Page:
Kenichi moved with ease into his role as leader of the men as they finished arranging the drums. A line of barrel drums on large bamboo tripods varying in size from two feet in diameter to nearly four feet in diameter was broken by a wide space, behind which stood the master drum, a magnificent instrument propped on its side so that the skin of the drum faced the small audience. Its base was less than a foot high, yet Kenichi’s head came only to just below its center. Its very presence was powerful and drew me like a magnet into the ancient stories Aki had told earlier. It is alive, she had said. I began to understand.
Soon it appeared the preparatory rituals were complete. Even Aki had settled herself on an embroidered bum cushion she had brought from home.
The bare-chested men performed their deep lunges and big arm circles. They took slow, deliberate breaths, exhaling with short, staccato growls. They cracked their knuckles and knees and they slapped each other on the backs. Then, at Kenichi’s signal, they gripped drumsticks the length of a forearm and some as big around as two inches in diameter. This then seemed to cue everyone into silence. Pickle munching ceased, chatter stopped abruptly, and the only movement was in the bodies of the drummers as they took their places behind their drums, moving as swiftly and quietly as ancestor Ninjas.
Not a breath could be heard. Excited by the anticipation, afraid of making a sound, my own inhalation was long, slow, controlled. I took in more air, then even more, fearful that my exhalation would ripple the space and disturb the intensity of the transformation that was taking over our little mountain gathering. Just when I thought I might float, Kenichi, strong, muscular back toward us, slowly raised his arms as if casting a net of trance-dust over us. Then he let out a cry – long, strong, and enduring; it resonated off the tightly bound skin of the master drum before him. Without fading in intensity, his cry suddenly came to an abrupt stop and the pounding began. Pounding! Pounding that shook the earth. Kenichi sprang up into the air through the balls of his feet, landing in a deep squat. The muscles in his back worked like machinery – bulging out, down, and up, controlling the penetrating rumble of the rhythmic ensemble. The men over the barrel drums did the same. Faces contorted with concentration, the sweat began to form on their brows and cast a glow over their bare, bronze, images.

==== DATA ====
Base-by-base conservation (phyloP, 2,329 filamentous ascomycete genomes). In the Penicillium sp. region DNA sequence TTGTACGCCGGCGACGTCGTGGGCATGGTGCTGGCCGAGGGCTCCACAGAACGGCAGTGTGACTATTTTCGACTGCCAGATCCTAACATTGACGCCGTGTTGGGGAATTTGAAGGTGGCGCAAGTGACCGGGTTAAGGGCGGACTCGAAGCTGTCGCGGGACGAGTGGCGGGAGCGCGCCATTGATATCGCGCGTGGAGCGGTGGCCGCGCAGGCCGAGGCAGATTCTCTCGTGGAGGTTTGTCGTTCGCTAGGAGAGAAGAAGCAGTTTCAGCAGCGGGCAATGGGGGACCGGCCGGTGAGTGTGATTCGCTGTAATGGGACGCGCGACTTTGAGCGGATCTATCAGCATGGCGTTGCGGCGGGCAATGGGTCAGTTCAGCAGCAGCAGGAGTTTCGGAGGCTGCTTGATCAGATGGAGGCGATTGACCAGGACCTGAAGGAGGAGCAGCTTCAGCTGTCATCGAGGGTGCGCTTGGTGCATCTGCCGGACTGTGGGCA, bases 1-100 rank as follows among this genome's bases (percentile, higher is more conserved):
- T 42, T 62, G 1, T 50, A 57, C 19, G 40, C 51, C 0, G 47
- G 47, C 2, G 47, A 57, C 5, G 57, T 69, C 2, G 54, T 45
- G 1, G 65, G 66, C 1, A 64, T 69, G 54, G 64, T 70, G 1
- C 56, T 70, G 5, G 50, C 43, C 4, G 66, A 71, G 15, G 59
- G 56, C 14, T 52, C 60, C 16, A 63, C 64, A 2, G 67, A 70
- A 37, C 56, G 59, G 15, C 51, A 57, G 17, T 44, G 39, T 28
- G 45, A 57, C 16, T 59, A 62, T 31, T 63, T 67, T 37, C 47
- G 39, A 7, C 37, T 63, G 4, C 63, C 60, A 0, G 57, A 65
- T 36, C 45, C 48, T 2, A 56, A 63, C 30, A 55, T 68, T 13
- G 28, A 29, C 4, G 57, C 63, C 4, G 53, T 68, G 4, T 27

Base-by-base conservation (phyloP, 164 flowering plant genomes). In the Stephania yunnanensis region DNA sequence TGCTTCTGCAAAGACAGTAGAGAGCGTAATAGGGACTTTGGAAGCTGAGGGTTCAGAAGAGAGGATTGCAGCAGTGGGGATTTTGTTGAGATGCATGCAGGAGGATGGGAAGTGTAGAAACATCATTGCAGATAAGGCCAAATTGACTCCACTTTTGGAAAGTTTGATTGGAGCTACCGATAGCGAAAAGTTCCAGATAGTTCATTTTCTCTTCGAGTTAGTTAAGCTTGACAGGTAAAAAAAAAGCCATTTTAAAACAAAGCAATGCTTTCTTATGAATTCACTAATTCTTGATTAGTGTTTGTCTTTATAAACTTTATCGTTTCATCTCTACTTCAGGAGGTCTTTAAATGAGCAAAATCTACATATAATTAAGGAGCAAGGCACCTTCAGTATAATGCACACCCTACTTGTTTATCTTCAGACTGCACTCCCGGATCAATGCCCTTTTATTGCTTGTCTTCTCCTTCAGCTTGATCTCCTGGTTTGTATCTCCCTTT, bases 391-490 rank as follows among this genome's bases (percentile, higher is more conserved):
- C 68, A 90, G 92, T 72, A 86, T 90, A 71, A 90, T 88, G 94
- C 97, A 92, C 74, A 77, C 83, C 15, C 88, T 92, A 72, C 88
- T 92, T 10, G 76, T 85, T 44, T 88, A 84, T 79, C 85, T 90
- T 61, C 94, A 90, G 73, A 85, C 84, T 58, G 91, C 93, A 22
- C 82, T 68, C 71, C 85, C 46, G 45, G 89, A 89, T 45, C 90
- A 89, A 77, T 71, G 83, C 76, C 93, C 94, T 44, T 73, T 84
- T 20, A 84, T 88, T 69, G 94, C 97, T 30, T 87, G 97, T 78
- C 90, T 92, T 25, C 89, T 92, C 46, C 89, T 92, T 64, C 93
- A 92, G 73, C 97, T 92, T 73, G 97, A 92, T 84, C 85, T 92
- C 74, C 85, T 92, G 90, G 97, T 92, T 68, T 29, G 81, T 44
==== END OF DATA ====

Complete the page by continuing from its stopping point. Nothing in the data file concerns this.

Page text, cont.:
I was pulled toward the sounds – sucked into them. The drums were calling and I had no choice but to follow, be taken, and enter. The deep, deafening vibrations of the huge instruments took over all my senses. I could feel them between my ears, in the crevices of my belly, pounding in my chest, and thundering along my spine. Close as I was, it wasn’t close enough; I wanted to be inside them. I was aware of nothing but the drums and the all-encompassing darkness of the night. The monstrous sounds went down inside me, down beyond all flesh and bone, and moved my entire being with profound greatness. Timelessness. Pounding! The drums possessed me. They took me away to an emptiness that somehow seemed comfortable and familiar.
It's alive, she had said.